I am a Principal Applied Scientist at Bing in Montreal, Canada. I joined Microsoft in 2006 and Bing—then called Live Search—in 2007. Before moving to Montreal, I have been part of the Microsoft labs in Hyderabad (India), Bellevue (USA), and Cambridge (UK). My research interests include machine learning and information retrieval, and in particular the topic of neural information retrieval. Over the years, I have worked on several research problems related to document ranking, entity ranking, query formulation, and evaluation. I have co-organized multiple workshops and tutorials, served as a guest editor for the special issue of the Information Retrieval Journal, and co-authored a book on the topic of neural information retrieval. I completed my doctorate at University College London under the supervision of Dr. Emine Yilmaz.
Neural models have been employed in many Information Retrieval scenarios, including ad-hoc retrieval, recommender systems, multi-media search, and even conversational systems that generate answers in response to natural language questions. An Introduction to Neural Information Retrieval provides a tutorial introduction to neural methods for ranking documents in response to a query, an important IR task. The monograph provides a complete picture of neural information retrieval techniques that culminate in supervised neural learning to rank models including deep neural network architectures that are trained end-to-end for ranking tasks. In reaching this point, the authors cover all the important topics, including the learning to rank framework and an overview of deep neural networks. This monograph provides an accessible, yet comprehensive, overview of the state-of-the-art of Neural Information Retrieval.
Neural networks with deep architectures have demonstrated significant performance improvements in computer vision, speech recognition, and natural language processing. The challenges in information retrieval (IR), however, are different from these other application areas. A common form of IR involves ranking of documents---or short passages---in response to keyword-based queries. Effective IR systems must deal with query-document vocabulary mismatch problem, by modeling relationships between different query and document terms and how they indicate relevance. Models should also consider lexical matches when the query contains rare terms---such as a person's name or a product model number---not seen during training, and to avoid retrieving semantically related but irrelevant results. In many real-life IR tasks, the retrieval involves extremely large collections---such as the document index of a commercial Web search engine---containing billions of documents. Efficient IR methods should take advantage of specialized IR data structures, such as inverted index, to efficiently retrieve from large collections. Given an information need, the IR system also mediates how much exposure an information artifact receives by deciding whether it should be displayed, and where it should be positioned, among other results. Exposure-aware IR systems may optimize for additional objectives, besides relevance, such as parity of exposure for retrieved items and content publishers. In this thesis, we present novel neural architectures and methods motivated by the specific needs and challenges of IR tasks.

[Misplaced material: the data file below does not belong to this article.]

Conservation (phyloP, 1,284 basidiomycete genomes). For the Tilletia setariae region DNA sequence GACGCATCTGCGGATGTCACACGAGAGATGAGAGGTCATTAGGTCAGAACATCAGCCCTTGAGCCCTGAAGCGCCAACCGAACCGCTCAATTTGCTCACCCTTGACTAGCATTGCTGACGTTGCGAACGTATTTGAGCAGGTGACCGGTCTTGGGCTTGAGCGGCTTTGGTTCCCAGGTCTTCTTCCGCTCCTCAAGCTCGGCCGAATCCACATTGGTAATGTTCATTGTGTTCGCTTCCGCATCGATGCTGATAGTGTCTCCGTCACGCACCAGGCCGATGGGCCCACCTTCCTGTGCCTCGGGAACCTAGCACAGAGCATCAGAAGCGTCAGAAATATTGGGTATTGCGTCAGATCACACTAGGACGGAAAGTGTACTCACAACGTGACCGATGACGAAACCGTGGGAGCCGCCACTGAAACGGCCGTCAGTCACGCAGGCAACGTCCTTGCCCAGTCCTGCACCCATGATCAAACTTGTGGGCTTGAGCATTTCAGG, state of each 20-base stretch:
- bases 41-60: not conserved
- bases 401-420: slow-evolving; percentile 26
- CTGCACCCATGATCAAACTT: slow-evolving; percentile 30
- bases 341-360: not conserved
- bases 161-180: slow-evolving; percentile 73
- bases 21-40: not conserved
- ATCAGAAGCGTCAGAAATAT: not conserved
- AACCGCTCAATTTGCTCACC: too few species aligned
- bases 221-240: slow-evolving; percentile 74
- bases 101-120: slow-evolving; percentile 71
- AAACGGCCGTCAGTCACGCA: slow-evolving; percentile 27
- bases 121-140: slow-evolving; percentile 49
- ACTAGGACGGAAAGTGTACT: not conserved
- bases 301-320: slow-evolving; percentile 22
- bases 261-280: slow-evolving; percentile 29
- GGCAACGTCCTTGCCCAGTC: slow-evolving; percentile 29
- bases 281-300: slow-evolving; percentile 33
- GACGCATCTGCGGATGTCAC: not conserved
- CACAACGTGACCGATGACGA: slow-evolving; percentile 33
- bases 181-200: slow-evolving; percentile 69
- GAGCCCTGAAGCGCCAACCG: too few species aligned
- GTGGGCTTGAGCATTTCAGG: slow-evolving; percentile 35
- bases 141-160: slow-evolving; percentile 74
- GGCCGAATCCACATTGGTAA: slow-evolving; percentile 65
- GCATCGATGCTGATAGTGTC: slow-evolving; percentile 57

Traditionally, machine learning based approaches to information retrieval have taken the form of supervised learning-to-rank models. Recent advances in other machine learning approaches—such as adversarial learning and reinforcement learning—should find interesting new applications in future retrieval systems. At Microsoft AI…
The emergence of deep learning based methods for search poses several challenges and opportunities not just for modeling, but also for benchmarking and measuring progress in the field. Some of these challenges are new, while others have evolved from existing challenges in IR benchmarking exacerbated by the scale at which deep learning models operate. Evaluation efforts such as the TREC Deep Learning track and the MS MARCO public leaderboard are intended to encourage research and track our progress, addressing big questions in our field. The goal is not simply to identify which run is “best” but to move the field forward by developing new robust techniques, that work in many different settings, and are adopted in research and practice. This entails a wider conversation in the IR community about what constitutes meaningful progress, how benchmark design can encourage or discourage certain outcomes, and about the validity of our findings. In this talk, I will present a brief overview of what we have learned from our work on MS MARCO and the TREC Deep Learning track—and reflect on the state of the field and the road ahead.